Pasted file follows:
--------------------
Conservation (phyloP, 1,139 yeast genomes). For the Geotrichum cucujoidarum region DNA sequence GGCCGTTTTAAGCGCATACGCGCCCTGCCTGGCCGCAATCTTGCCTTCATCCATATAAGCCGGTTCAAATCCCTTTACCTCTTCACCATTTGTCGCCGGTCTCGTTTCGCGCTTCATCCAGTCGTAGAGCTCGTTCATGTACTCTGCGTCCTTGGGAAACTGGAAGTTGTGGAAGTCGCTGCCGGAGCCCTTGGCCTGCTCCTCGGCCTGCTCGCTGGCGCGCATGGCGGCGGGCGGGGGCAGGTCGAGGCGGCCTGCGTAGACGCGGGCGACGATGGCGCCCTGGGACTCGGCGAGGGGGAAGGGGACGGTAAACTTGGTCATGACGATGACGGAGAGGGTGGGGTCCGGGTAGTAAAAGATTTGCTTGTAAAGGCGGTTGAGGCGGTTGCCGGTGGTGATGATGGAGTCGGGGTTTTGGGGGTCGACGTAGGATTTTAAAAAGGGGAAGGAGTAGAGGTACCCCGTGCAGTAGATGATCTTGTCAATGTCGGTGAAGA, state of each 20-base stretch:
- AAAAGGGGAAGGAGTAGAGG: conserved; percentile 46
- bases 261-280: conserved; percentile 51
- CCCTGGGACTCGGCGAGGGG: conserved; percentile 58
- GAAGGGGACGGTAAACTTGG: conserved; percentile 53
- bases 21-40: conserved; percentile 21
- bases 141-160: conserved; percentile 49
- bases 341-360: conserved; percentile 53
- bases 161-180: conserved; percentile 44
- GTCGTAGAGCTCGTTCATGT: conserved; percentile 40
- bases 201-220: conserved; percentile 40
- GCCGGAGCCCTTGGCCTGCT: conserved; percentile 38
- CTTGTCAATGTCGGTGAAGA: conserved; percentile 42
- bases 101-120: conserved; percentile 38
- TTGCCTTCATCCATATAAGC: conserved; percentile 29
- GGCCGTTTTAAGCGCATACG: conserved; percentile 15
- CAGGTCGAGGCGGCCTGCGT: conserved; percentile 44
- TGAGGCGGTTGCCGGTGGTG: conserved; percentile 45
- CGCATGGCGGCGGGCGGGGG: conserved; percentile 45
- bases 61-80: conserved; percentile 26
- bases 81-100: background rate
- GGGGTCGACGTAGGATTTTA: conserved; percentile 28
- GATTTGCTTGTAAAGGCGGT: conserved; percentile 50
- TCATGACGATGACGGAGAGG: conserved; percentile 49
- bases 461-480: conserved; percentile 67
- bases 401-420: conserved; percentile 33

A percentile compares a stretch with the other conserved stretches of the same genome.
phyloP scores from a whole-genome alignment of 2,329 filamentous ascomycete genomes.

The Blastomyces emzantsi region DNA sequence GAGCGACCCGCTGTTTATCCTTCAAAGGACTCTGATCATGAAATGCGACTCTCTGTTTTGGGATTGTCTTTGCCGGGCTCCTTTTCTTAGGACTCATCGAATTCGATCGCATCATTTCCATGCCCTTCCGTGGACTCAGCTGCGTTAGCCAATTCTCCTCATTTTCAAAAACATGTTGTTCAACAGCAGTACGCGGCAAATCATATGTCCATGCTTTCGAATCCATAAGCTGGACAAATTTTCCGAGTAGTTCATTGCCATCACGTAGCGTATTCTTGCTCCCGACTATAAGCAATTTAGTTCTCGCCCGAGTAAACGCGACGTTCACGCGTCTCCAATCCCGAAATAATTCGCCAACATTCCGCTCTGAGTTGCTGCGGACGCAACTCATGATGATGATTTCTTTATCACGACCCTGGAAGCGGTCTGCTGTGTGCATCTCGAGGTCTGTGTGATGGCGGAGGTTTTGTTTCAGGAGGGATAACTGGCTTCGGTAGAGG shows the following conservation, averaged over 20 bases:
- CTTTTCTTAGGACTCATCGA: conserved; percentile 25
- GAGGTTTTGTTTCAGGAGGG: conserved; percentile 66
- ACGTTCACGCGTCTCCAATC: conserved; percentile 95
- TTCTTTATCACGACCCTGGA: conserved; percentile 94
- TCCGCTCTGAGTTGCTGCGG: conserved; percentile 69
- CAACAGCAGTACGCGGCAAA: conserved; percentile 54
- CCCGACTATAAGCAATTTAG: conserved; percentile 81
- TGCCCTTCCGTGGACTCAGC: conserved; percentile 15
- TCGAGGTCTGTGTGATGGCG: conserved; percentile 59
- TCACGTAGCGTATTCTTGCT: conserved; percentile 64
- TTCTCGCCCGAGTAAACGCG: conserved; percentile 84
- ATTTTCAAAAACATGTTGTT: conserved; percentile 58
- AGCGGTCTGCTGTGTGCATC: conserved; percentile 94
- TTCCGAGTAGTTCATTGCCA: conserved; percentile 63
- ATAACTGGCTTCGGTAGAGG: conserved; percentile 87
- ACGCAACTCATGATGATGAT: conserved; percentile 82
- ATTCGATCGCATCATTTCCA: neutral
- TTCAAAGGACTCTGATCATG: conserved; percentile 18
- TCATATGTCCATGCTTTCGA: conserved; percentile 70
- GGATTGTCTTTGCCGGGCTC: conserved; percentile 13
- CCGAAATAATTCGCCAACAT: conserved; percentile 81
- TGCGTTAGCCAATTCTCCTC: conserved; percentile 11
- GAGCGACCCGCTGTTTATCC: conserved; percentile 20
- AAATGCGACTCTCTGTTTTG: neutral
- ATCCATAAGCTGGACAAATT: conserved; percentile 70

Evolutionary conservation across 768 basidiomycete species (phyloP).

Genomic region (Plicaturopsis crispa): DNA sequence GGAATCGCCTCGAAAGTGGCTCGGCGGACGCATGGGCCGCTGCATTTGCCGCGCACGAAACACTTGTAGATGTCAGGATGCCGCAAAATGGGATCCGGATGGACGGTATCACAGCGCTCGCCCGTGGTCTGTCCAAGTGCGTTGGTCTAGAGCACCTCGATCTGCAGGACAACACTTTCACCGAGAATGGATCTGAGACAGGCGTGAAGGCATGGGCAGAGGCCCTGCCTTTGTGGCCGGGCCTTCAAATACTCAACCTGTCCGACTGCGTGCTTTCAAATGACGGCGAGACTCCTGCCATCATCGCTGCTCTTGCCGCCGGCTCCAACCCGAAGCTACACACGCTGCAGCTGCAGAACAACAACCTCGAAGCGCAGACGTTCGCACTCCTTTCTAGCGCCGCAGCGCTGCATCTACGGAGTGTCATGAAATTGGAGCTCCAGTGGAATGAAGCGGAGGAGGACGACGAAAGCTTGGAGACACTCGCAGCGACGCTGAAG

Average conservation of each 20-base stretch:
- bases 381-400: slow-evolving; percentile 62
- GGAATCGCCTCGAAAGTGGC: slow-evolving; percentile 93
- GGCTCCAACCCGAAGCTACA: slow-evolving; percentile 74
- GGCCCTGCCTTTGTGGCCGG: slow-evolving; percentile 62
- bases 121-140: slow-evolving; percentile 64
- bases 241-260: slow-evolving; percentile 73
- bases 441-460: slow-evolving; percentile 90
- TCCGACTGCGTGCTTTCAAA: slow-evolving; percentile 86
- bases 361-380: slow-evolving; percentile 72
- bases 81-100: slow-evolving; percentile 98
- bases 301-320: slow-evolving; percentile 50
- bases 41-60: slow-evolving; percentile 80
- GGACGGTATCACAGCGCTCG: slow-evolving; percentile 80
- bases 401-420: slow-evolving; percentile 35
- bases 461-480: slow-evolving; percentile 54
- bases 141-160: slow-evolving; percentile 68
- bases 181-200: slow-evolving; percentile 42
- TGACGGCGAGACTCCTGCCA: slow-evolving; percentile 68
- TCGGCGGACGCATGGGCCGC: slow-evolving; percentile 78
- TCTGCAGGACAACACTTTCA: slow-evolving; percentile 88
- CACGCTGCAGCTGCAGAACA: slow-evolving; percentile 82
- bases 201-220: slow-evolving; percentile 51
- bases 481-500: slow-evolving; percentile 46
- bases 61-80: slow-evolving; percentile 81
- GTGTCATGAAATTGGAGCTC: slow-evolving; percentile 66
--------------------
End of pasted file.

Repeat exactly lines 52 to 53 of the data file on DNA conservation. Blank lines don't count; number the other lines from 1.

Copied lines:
- GAGCGACCCGCTGTTTATCC: conserved; percentile 20
- AAATGCGACTCTCTGTTTTG: neutral